Review: Olympus OM-D E-M1

Review: Olympus OM-D E-M1

Olympus' latest flagship Micro Four Thirds mirrorless camera, OM-D E-M1, has large shoes to fill, and longer shoelaces to tie.

The E-M1 is the successor to the MFT E-M5 and the company's flagship Four Thirds DSLR E-5.

The newcomer uses a dual autofocusing system with 81 contrast detection autofocus (AF) points and 37 on-chip phase detection AF points.

These phase detection AF points allow faster autofocusing performance on small objects in a wide area for better tracking performance and faster AF during movie recording.

The result is a spectacular improvement in performance. Using the super-sharp M.Zuiko ED 12-40mm f/2.8 Pro lens, which has a large f/2.8 aperture throughout its range, the E-M1 locks on to a focus immediately in bright sunlight.

Even in dim lighting, it takes at most 1sec to focus with the aid of AF assist lighting, against 2sec or 3sec for comparable cameras.

When panning or zooming to a new scene in video recording, focusing takes no more than 2sec.

Powering up is almost immediate at only 0.5sec; shutdown takes just over 1sec. Shutter lag is negligible.

With an SD card rated at 45MB per second, the E-M1 captured an amazing 39 RAW images in 3.7sec before the buffer ran out, a rate of about 10.5 frames per second, beating the performance of even some high-end DSLRs.

It can shoot at shutter speeds as fast as 1/8000sec, fast enough to capture a whirling dervish or your child on a swing, without motion blur. A built-in five-axis stabiliser prevents camera shake, regardless of the lens used.

With its special weather-resistant sealing, the E-M1 is also supposed to withstand dust and water splashes.

Its magnesium alloy chassis gives the camera a solid sturdy feel. A nice contoured rubberised grip feels really comfortable, accommodating all my fingers, with my thumb resting easily on the rear thumb rest.

Buttons and controls are intelligently placed on the camera. The placement of two control dials - one around the shutter release; the other on top of the camera - allows you to adjust settings easily with index finger and thumb simultaneously.

There is also a Mode dial, a dedicated video recording button and two customisable Function buttons for quick access to your most-used settings.

One nice addition is the lock button on top of the Mode dial. This prevents the dial from turning when pressed - no more accidental switching of modes when you take the camera out of the bag.

I particularly like the rear lever, which can switch the functions of the two control dials. So, you can use one setting for aperture and shutter while the other setting can be for exposure compensation and ISO.

The built-in electronic viewfinder (EVF) is the best you can find in a mirrorless camera right now. It is so sharp that you wonder if it is actually an optical viewfinder in disguise. I find myself using the EVF more than the tiltable display.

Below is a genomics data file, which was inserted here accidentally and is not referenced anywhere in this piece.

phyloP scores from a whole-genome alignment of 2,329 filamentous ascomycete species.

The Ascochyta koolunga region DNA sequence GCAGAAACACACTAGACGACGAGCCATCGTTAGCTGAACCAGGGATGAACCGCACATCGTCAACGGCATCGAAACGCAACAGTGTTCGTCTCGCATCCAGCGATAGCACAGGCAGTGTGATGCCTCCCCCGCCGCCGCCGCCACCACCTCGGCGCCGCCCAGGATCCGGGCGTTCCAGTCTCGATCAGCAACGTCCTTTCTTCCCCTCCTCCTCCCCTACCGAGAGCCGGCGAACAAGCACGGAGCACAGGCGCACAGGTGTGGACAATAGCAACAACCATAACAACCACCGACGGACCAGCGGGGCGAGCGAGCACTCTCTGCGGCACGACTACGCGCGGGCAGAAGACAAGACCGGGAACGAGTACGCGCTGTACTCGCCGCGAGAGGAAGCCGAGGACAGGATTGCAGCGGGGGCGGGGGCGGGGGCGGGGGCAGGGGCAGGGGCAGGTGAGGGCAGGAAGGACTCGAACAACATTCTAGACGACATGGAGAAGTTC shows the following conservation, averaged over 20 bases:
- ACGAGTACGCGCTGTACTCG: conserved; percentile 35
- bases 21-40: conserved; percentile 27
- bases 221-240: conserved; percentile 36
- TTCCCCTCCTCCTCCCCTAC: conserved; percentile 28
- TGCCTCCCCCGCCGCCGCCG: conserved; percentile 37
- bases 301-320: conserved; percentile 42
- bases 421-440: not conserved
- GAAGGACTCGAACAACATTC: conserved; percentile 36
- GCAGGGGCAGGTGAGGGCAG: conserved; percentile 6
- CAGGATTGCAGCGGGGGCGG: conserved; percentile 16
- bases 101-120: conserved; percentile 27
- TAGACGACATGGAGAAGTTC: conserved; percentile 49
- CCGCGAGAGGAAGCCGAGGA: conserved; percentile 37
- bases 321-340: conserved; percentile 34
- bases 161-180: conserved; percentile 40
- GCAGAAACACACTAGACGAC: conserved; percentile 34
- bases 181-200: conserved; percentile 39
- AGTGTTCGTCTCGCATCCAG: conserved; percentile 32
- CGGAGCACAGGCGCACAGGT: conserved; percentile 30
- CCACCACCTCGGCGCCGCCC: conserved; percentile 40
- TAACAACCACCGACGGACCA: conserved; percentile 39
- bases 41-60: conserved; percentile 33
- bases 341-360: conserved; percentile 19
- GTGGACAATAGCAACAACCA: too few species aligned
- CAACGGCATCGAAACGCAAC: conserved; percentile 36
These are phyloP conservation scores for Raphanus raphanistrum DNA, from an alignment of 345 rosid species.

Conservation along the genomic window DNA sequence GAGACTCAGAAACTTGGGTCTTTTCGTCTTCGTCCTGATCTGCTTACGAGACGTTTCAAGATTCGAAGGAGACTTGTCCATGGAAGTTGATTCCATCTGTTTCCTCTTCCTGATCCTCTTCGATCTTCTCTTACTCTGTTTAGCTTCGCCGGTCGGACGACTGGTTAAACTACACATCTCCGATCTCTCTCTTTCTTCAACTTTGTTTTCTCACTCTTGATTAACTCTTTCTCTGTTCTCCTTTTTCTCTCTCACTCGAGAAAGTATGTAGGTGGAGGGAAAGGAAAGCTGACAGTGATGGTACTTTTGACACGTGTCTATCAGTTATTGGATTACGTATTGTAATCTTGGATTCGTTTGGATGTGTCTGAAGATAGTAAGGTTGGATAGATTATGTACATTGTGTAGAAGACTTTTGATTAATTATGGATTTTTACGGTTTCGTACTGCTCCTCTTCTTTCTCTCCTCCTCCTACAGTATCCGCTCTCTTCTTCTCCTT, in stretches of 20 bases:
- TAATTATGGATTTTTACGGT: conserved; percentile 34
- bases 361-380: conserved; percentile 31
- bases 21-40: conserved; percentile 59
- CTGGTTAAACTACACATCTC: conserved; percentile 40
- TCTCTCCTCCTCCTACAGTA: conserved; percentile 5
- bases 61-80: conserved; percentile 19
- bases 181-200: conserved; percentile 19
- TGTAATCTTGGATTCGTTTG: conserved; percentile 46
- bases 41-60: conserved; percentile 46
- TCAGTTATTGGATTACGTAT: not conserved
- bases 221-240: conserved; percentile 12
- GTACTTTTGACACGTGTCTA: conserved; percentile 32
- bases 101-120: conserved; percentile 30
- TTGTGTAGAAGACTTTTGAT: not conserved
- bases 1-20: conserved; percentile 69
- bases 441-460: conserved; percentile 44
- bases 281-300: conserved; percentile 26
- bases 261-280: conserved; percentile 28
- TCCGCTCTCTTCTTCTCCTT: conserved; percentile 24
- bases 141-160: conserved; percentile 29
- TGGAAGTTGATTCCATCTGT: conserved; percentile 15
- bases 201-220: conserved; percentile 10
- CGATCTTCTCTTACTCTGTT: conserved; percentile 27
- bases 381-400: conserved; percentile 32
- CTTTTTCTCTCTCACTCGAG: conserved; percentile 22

The E-M1's image sensor does not have an optical low pass filter, which reduces moire - wavy patterns - at the expense of lower resolution. However, its new TruePic VII image processor is supposed to do that job now. In the images I captured, I have yet to detect any moire.

Olympus mirrorless cameras have always delivered sharp and vivid images. The E-M1 is no exception with sharp crisp details and rich saturated colours in its images. A new Color Creator also allows you to tweak hue saturation and colours on the fly.

Image noise performance is on a par with that of mirrorless cameras using the larger APS-C image sensor. Hardly any noise artefacts are seen until ISO 1,600. At IS0 3,200, image noise is more evident, but instead of noise artefacts, what you see is more like a grainy film image. ISO 6,400 is still acceptable for Web use, even though there is clear detail loss. Anything above ISO 6,400 is not recommended.

Video quality is pretty good as well. Even though it picks up a fair bit of wind noise, the sounds of lens' AF and zoom are quite subtle and not distracting.

Battery life is average - it takes about 350 images on a full charge.

The E-M1 comes with built-in Wi-Fi. You can use the Olympus Image Share app (Android and iOS) to send images from the camera to your mobile devices. Shooting modes and settings, such as aperture and shutter speeds, can be set remotely.

The Olympus OM-D E-M1 is everything you will want in a camera. Lighter and more compact than a DSLR, it works fast, delivers speedy AF performance, great image quality, superb build and handling. But all good things come at a price. If you are willing to pay for this, you cannot go wrong.

The built-in electronic viewfinder (EVF) is the best you can find in a mirrorless camera right now. It is so sharp that you wonder if it is actually an optical viewfinder in disguise.


Price: $2,948 (with M.Zuiko ED 12-40mm f/2.8 Pro lens), available late next month
Image sensor: 16.3-megapixel Micro Four Thirds Live MOS
Display: 3-inch tiltable LCD with 1,037,000 dots; electronic viewfinder with 2,360,000 dots
Sensitivity: ISO 100 - 25,600
Shooting speed: Up to 6.5 frames per second
Connectivity: Wi-Fi
Weight: 497g (body only with battery and memory card)


Features: 5
Design: 5
Performance: 5
Value for money: 4
Battery life: 4
Overall: 5

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